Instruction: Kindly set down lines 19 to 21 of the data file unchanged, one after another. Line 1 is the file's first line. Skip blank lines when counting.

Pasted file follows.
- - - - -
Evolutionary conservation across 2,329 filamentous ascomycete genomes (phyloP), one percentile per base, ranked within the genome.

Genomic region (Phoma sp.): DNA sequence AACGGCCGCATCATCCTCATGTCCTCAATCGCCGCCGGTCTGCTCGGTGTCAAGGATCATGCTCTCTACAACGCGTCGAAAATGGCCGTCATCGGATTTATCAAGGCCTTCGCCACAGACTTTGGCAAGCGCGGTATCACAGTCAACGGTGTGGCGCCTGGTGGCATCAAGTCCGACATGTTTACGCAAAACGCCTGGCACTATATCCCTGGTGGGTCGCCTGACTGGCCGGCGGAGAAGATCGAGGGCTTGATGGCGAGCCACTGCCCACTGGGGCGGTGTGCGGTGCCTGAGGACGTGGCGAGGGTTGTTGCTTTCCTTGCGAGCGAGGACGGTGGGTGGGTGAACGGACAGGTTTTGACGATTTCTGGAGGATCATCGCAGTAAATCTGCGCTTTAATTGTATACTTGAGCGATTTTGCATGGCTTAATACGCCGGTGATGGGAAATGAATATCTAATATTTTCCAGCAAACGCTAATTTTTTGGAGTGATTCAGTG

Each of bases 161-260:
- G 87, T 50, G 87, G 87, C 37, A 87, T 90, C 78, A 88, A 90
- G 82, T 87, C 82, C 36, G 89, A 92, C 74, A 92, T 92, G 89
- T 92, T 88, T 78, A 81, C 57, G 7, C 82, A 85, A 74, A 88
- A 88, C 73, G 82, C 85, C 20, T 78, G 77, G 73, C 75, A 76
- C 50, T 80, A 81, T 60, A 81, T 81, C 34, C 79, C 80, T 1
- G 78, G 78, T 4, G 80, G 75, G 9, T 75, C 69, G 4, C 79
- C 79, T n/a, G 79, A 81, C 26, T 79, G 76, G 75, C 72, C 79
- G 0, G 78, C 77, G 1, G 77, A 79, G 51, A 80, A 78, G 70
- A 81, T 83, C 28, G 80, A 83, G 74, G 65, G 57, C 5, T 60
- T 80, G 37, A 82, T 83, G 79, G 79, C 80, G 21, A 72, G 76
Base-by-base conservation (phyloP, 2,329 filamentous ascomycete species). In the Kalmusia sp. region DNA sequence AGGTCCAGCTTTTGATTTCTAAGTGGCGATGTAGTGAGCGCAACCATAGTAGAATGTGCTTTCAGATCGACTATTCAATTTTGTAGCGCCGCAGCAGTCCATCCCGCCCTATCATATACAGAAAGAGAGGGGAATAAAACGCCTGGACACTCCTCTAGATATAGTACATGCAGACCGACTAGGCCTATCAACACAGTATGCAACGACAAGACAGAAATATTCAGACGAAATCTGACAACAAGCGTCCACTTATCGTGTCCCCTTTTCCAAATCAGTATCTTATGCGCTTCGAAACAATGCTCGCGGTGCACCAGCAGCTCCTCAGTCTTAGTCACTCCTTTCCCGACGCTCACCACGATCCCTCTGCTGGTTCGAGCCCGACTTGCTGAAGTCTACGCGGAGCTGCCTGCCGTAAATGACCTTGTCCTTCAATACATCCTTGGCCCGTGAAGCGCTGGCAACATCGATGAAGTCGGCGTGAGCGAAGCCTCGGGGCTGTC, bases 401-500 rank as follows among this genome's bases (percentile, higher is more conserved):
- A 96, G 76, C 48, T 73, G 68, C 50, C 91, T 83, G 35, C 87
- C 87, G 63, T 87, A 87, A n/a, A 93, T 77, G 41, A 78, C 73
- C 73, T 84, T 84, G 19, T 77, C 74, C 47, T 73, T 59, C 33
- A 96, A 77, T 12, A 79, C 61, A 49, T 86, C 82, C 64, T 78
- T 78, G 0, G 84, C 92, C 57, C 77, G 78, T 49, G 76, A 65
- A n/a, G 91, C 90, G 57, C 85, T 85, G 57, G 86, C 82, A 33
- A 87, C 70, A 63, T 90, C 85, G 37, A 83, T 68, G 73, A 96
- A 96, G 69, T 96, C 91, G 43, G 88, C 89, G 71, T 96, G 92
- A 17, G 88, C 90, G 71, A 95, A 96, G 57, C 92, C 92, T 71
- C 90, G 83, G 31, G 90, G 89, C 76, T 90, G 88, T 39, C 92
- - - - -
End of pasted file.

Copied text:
- T 78, G 0, G 84, C 92, C 57, C 77, G 78, T 49, G 76, A 65
- A n/a, G 91, C 90, G 57, C 85, T 85, G 57, G 86, C 82, A 33
- A 87, C 70, A 63, T 90, C 85, G 37, A 83, T 68, G 73, A 96